Alex Ross seals Sydney Thunder's victory after Alex Hales' powerful fifty

Alex Hales is a powerful presence at the top of the order © Getty Images and Cricket Australia

Sydney Thunder 6 for 166 (Hales 55, Khawaja 35, Ross 32*) beat Hobart Hurricanes 6 for 162 (Bailey 43, McDermott 33) by four wickets

A powerful half-century from Alex Hales set the Sydney Thunder on their way to a victory which took them third in the table, but they needed the calm head of Alex Ross to carry them through a late wobble against the Hobart Hurricanes.

Hales and Usman Khawaja added 96 for the first wicket but a series of poor shots kept the Hurricanes in the game until Ross, who was an off-season signing from the Adelaide Strikers, got the job done with four balls to spare.

The Hurricanes batting tactics had again been curious as they left Ben McDermott and David Miller until late in the innings. McDermott and George Bailey, who gave the innings some life, added 64 in six overs while some handy late blows from Clive Rose pushed them over 160.

Middle-order muddle

In the last couple of matches the Hurricanes have used Simon Milenko at No. 3 and it’s been a questionable tactic, particularly with how he played in this innings. He is known as a strong hitter, but plodded his way to 17 off 21 balls which did nothing except dig a hole for the innings after Caleb Jewell had provided some early impetus in the Hurricanes’ equal best powerplay of the season: 1 for 51. There was a 43-ball period from the end of the fifth over to early in the 13th – which included the whole stand between Milenko and Bailey – where the Hurricanes did not manage a boundary. When Chris Morris hit Milenko’s leg stump it was a good thing for the Hurricanes and one of those wickets where the opposition may ponder how wise it was to take it. McDermott, who is an Australia T20 player, did not come to the crease until the 12th over and then took time to get himself in. He struck impressively towards the end of the innings, but it is something the Hurricanes will have to look at.

Bailey’s reminder

It was Australia’s new selector who broke the shackles when he struck back-to-back sixes off Arjun Nair in the 13th over. He then took consecutive boundaries off Chris Tremain and deposited Morris over long-on with a brilliant shot played off his back knee. It was his most substantial innings of his final season – Bailey, who ended his Sheffield Shield career in December, will retired when the Hurricanes’ campaign is over to take up his role alongside Trevor Hohns and Justin Langer. The innings carried him over 4000 T20 runs and was a reminder of what he has been capable of. The TV replays suggested he didn’t hit the one he was given out to, instead striking the ground.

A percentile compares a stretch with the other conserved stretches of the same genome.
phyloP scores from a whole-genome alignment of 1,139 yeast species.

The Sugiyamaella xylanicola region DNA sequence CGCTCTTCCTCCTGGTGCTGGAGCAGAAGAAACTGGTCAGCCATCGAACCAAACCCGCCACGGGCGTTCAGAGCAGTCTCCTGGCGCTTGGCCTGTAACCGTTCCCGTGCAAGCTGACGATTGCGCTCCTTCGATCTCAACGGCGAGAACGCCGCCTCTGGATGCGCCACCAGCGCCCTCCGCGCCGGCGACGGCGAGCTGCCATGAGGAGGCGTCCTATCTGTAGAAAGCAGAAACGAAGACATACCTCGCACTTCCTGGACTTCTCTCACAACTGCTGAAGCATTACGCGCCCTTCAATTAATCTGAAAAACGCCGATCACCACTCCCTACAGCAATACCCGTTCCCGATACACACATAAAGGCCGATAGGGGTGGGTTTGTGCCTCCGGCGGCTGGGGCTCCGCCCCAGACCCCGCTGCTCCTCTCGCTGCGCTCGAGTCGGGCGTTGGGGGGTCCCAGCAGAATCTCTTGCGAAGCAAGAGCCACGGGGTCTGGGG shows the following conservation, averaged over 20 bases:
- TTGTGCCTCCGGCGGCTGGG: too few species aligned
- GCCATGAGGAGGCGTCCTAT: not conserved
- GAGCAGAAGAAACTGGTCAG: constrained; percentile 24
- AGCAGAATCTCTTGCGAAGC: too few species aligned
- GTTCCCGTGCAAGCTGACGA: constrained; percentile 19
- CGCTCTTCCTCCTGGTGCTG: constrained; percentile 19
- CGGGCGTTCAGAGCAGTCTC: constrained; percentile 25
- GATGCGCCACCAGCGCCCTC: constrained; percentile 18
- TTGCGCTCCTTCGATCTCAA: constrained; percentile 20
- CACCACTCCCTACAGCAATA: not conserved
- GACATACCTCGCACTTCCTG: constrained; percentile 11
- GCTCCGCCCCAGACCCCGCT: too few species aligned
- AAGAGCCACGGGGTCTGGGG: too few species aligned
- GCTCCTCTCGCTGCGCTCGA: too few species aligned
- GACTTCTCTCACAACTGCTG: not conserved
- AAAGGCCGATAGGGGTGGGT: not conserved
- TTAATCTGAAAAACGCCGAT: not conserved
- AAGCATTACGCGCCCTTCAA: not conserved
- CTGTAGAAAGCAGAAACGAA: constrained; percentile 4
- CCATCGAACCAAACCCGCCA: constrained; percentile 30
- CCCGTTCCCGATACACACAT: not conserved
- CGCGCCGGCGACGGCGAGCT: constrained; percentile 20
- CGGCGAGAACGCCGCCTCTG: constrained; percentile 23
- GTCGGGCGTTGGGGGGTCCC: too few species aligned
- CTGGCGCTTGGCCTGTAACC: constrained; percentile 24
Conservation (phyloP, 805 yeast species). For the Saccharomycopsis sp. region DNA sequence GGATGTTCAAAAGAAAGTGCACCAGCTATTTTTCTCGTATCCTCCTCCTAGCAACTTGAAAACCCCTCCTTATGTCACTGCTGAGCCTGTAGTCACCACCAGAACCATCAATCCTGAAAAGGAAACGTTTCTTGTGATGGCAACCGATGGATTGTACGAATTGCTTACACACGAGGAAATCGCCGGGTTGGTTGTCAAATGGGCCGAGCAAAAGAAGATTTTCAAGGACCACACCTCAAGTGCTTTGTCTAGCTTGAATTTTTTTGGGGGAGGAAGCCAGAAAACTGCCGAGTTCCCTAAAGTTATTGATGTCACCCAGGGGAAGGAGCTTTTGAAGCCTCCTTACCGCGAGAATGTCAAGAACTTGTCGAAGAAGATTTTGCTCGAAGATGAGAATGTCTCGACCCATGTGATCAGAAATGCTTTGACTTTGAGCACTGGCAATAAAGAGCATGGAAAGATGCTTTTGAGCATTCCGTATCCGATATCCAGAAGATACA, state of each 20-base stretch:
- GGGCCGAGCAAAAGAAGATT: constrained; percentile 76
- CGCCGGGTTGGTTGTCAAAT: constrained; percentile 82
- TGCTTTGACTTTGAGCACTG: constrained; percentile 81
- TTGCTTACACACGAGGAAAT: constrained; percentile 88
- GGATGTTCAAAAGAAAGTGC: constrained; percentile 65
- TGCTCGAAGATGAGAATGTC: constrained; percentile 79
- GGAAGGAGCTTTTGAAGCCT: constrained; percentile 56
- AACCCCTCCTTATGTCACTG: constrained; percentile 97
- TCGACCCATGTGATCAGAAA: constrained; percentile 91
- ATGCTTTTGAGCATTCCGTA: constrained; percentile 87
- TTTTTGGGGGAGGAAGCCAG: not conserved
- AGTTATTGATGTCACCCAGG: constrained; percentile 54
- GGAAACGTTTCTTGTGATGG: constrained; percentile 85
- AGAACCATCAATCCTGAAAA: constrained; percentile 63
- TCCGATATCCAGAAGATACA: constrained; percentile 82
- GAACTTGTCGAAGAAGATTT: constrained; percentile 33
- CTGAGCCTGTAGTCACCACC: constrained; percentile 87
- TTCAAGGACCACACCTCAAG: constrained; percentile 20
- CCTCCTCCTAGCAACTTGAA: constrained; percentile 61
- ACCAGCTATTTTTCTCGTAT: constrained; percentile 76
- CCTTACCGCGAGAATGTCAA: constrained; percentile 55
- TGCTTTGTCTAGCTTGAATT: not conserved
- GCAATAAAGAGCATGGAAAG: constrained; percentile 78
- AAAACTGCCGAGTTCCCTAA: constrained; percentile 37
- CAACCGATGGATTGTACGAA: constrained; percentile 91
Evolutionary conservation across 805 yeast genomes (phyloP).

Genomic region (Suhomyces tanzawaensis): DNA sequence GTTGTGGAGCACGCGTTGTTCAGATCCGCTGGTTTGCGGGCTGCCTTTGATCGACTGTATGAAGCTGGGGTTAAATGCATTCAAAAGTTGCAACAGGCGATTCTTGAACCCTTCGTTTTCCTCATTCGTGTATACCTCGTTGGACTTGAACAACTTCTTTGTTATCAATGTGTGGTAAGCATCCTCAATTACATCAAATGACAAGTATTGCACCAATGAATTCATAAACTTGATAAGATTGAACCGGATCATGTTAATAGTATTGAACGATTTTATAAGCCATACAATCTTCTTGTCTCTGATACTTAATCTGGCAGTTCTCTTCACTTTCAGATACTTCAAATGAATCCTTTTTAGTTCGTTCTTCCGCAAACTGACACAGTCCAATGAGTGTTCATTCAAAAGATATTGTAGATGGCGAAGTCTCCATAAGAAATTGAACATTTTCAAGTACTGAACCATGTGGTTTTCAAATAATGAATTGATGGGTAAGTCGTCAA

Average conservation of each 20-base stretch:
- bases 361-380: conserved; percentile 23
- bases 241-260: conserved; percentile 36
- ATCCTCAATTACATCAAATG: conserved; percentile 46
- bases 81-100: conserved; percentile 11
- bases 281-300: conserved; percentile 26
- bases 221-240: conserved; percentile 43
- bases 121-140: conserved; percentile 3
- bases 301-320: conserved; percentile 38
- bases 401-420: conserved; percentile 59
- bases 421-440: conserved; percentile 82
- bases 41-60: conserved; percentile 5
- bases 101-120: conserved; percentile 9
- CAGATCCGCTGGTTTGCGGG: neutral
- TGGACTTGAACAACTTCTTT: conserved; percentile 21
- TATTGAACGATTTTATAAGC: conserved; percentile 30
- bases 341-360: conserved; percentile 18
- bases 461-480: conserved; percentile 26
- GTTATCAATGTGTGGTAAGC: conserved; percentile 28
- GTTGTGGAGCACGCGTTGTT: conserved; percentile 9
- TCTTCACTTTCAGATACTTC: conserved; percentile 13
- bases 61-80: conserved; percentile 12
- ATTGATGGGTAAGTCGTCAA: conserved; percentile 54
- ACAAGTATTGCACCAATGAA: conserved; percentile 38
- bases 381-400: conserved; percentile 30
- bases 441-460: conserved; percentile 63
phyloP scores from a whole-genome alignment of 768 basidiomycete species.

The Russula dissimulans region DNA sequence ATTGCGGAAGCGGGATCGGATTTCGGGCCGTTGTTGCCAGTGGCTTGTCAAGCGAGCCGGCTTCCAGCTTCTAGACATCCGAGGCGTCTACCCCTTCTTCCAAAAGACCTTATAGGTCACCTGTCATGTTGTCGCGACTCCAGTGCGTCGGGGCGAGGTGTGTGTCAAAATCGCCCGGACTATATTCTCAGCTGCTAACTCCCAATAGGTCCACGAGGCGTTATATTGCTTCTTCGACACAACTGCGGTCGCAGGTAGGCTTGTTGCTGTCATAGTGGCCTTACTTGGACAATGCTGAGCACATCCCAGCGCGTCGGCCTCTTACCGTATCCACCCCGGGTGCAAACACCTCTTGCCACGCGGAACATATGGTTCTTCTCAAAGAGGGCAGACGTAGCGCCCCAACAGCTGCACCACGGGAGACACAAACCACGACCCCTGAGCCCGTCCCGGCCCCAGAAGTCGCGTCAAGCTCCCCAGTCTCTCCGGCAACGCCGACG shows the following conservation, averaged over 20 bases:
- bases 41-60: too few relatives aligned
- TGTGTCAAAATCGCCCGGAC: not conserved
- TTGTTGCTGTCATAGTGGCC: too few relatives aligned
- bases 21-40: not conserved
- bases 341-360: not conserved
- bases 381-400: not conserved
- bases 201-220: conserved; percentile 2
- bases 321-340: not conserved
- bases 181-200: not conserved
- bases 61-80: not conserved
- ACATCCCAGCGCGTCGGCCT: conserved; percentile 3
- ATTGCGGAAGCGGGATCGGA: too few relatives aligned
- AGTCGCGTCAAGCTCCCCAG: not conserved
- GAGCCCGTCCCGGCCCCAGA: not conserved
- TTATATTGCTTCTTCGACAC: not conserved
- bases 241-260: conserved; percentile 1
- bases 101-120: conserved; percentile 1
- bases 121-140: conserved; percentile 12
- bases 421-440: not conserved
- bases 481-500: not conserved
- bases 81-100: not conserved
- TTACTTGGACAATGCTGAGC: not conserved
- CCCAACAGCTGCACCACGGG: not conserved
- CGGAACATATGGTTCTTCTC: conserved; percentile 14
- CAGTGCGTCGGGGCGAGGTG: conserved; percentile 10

Perfect platform

The Thunder’s chase was quickly out of the blocks against some poor powerplay bowling. Qais Ahmad was given an early over – the fourth – with Hales taking the majority of the 18 runs from it as he hit strongly down the ground. By the end of the six overs the Thunder were cruising on 0 for 66. Hales went to a 28-ball fifty and the back of the chase had been broken. He was given a life on 51 when McDermott couldn’t get a glove on a stumping chance, but it didn’t cost too many as Hales picked out long-off to give the Hurricanes their first opening, although when he fell the Thunder needed 67 off 59 balls and it should have been much simpler than it became.

A wobble, but a win

Khawaja picked out deep square, where Nathan Ellis lost the ball before clinging on, and when the in-form Callum Ferguson was lbw the pressure started to mount. Morris appeared to have struck the telling blows when he swung Ellis for a four and a six in the 17th over but lazily popped a catch down to long-on in the next over to expose the lower order. However, Ross was in control and did what Morris couldn’t by depositing Rose into the stands to bring the requirement into single figures. Daniel Sams played an awful swipe to leave four needed off the final over and when Nair was able to give Ross the strike back he hammered Ellis through point.

Andrew McGlashan is a deputy editor at ESPNcricinfo

© ESPN Sports Media Ltd.

Source: ESPN Crickinfo

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